This post is for voting and discussion in the twenty-second round of balloting for the Circle of Greats. This round adds those players born in 1950. Rules and lists are after the jump. Read the rest of this entry
Bert Blyleven is the 21st inductee into the High Heat Stats Circle of Greats and, as a native of the Netherlands, our first inductee born in a nation with no major league team.
While it took 14 long years of voting with Blyleven on the ballot for the Baseball Writers Association of America to induct Bert into the Hall of Fame, COG voters have now inducted him at the first opportunity. You picked Bert in preference to ten guys that the BBWAA elected while making Blyleven wait (Gwynn, Sandberg, Murray, Dawson, Winfield, Puckett, Rice, Sutter, Eckersley and Gossage). More on Byleven and the 1951 round of voting is after the jump. Read the rest of this entry
Happy Father’s Day, all you dads, grand-dads, uncles & big brothers.
@Padres 4, D-backs 1: The Pads wanted the sweep, the 6-win streak and the good side of .500, but the last game of this series would be the hardest. The Snakes scratched in the 3rd on Ian Kennedy‘s hit, but Will Venable parked one in the home half, and there things stayed into the 8th. Clayton Richard had his game of the year, holding Goldschmidt and Parra hitless with a DP each, the latter ending the 8th and Richard’s day. Everth Cabrera singled with one out in the home half, his 3rd hit of the afternoon lifting his BA to .305. A steal seemed imminent, but David Hernandez is hard to run on; just 6 have tried in the last 3 years. And Miguel Montero had caught Cabrera in the 1st.
Robinson Cano is an outstanding hitter, but much less so when there are runners in scoring position (RISP). This fact is well known to those who follow the Yankees, but the extent of his struggles, compared to other good hitters, might surprise you.
To be clear, this is not an anti-Cano piece; I’d be thrilled to have him on either of the teams I root for. And I have no theory to explain his difficulty or prove its predictive value; although I know these numbers, I’m still terrified when he comes up in a big spot with men on against my Mets or Tigers.
I just think it’s fascinating.
Since 1916, what game accomplishment is shared by only these pitchers?
Hint #1: none of these pitchers has done this more than once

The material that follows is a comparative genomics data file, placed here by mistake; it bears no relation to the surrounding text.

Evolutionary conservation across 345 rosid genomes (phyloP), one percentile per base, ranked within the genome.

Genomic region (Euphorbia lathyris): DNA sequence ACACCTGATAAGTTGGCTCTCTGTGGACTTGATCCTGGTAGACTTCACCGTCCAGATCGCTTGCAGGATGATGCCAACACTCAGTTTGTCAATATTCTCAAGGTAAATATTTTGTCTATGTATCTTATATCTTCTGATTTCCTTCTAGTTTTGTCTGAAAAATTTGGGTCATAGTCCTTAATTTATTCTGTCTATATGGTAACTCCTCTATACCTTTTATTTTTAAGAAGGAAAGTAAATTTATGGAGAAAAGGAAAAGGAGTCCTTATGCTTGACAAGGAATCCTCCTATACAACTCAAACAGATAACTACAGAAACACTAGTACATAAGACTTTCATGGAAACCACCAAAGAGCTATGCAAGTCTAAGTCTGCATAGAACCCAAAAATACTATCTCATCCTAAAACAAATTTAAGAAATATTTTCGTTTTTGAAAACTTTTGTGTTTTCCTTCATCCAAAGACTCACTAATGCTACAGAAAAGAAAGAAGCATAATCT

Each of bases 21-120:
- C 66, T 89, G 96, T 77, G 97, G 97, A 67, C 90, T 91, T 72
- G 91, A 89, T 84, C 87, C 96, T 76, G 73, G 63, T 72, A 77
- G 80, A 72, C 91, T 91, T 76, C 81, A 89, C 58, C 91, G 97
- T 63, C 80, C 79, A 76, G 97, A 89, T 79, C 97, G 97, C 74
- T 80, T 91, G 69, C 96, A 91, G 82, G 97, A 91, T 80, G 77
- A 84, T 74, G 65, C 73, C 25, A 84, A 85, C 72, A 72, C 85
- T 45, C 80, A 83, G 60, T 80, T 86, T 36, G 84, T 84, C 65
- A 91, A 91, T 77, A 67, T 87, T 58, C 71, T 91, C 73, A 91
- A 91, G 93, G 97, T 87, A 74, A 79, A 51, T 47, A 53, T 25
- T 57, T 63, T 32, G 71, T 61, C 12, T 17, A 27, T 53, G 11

Hint #2: no pitcher has accomplished this feat in the post-season
Congratulations to Richard Chester! He identified the players in the quiz as the only pitchers to hit a homerun on their birthday. Since Randy Wolf did this in 2002, pitchers have batted on their birthday in 93 games, but have all come up empty in the long ball department.
Our list includes none of the 13 pitchers who batted most often on their birthday, led by Sad Sam Jones with 9 birthday games and Bobo Newsom with 7. Tied for 14th spot are a large group of 44 pitchers who batted in 3 birthday games including Turk Lown, Bob Hooper, Freddie Fitzsimmons and Don Drysdale, as well as active pitchers Edwin Jackson of the Cubs and John Lannan of the Phillies. Bubba Church and Jack Harshman homered in their only birthday games, but both took the loss.
@Padres 2, D-backs 1: The Snakes reached Eric Stults for a double and a run in the opening minutes. And though they wouldn’t reach safely again until the 9th, for most of that time it seemed the early scratch would suffice. Escape artist Trevor Cahill — .274 BA/.795 OPS with the bases empty, but .193/.479 in RBI spots — had stranded 4 in the first 5 innings. Now, with one more strike, he’d have the ultimate escape: 3 straight whiffs and 3 ducks orphaned with a 1-0 lead.
What is the season statistical feat achieved by only these pitchers since 1961?
Hint: none of these pitchers achieved this feat more than once
Congrats to –Bill ! He identified the players in today’s quiz as the only pitchers since 1961 with a season win total matching or exceeding their age. No pitcher has managed this feat since Roger Clemens recorded 24 wins as a 23 year-old in 1986, a year after 20 year-old Dwight Gooden also won 24 games.
Wally Bunker, at age 19, is the youngest to do this since the 19th century, while Steve Carlton is the oldest in our list with 27 wins at age 27 in 1972. The last pitcher to do this more than once – Hal Newhouser in 1944-46 with 29, 25 and 26 wins, aged 23-25. Bob Feller is the only other three-peater in the live ball era with 24, 27 and 25 wins aged 20-22 in 1939-41. The last pitcher to do this aged 30 or older – Lefty Grove with 31 wins at age 31 in 1931.
On our recent podcast (now available on iTunes–just search for High Heat Stats), Adam raised the question of variability in hit-by-pitch totals over the years, and none of us had an exact answer right away.
I’ve delved into it a bit, and was quite surprised by the results.
Royals 10, @Rays 1: Ervin Santana has given his team a chance in every one of his 13 starts this year, and he faced one over the minimum through 5 innings. But so did Jeremy Hellickson, giving him 11 straight zeroes over 2 starts. And then, the deluge: 8 hits and 8 runs in the 6th, the blitz begun by ex-Ray Elliot Johnson and emphatically capped by him on Hellickson’s 37th pitch of the frame.